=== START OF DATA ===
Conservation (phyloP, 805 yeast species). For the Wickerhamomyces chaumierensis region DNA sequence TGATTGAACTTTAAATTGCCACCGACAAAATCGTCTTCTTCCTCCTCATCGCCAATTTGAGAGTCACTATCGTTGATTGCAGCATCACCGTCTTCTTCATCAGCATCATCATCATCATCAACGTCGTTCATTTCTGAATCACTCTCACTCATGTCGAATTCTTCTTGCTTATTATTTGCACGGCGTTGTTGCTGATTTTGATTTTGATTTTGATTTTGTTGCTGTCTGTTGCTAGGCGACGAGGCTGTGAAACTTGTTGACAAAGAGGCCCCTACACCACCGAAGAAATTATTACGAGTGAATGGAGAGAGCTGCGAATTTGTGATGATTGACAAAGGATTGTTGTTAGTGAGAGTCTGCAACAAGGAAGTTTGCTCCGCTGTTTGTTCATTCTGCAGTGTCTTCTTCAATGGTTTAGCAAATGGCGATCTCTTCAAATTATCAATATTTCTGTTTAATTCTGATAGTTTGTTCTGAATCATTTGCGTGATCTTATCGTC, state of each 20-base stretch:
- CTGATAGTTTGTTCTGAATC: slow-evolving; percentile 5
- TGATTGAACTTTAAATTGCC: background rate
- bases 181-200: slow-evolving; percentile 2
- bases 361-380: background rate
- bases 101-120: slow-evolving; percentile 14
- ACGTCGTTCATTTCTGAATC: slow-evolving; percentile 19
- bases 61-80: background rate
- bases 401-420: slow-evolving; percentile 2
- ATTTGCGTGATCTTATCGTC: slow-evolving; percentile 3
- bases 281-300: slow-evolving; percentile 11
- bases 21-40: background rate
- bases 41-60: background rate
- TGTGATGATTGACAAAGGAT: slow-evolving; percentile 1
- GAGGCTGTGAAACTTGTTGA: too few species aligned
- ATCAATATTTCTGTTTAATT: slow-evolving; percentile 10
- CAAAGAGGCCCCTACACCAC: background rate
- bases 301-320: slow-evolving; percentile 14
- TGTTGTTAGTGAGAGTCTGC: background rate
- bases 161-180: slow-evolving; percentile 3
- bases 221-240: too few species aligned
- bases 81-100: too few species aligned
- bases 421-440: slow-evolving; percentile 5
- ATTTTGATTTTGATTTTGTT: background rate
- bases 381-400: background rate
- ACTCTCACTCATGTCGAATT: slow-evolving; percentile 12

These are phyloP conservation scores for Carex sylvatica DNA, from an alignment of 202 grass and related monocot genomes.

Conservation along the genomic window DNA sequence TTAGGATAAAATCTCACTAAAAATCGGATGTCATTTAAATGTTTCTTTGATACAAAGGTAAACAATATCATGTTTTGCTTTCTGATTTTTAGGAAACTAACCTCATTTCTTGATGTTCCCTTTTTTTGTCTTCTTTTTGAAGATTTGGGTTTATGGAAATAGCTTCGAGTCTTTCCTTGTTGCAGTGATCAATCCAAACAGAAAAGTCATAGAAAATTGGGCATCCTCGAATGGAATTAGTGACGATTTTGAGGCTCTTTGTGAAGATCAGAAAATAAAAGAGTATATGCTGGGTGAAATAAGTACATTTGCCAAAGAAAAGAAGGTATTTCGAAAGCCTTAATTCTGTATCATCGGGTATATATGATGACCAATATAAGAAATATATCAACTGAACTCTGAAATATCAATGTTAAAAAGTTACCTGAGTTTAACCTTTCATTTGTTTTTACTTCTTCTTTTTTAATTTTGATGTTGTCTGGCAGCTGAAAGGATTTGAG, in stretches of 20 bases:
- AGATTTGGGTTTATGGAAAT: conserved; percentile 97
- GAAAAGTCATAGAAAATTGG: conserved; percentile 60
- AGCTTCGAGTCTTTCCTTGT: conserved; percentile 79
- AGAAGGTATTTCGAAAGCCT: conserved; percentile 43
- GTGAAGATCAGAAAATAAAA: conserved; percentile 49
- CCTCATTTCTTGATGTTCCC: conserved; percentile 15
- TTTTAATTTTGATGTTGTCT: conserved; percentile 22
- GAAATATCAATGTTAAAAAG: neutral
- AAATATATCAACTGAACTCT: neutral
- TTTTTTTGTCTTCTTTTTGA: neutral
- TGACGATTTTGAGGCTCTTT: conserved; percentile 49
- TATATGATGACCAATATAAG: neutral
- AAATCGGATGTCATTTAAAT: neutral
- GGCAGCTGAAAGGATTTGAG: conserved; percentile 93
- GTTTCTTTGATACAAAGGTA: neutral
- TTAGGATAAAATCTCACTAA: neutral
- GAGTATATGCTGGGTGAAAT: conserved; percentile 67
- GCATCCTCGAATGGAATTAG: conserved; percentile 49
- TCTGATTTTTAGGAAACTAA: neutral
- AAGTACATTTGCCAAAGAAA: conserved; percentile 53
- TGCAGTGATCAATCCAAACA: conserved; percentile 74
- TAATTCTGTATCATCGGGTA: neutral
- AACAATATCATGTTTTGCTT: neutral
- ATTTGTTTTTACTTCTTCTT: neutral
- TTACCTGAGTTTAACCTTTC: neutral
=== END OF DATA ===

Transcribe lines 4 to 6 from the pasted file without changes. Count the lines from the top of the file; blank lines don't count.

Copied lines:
- bases 181-200: slow-evolving; percentile 2
- bases 361-380: background rate
- bases 101-120: slow-evolving; percentile 14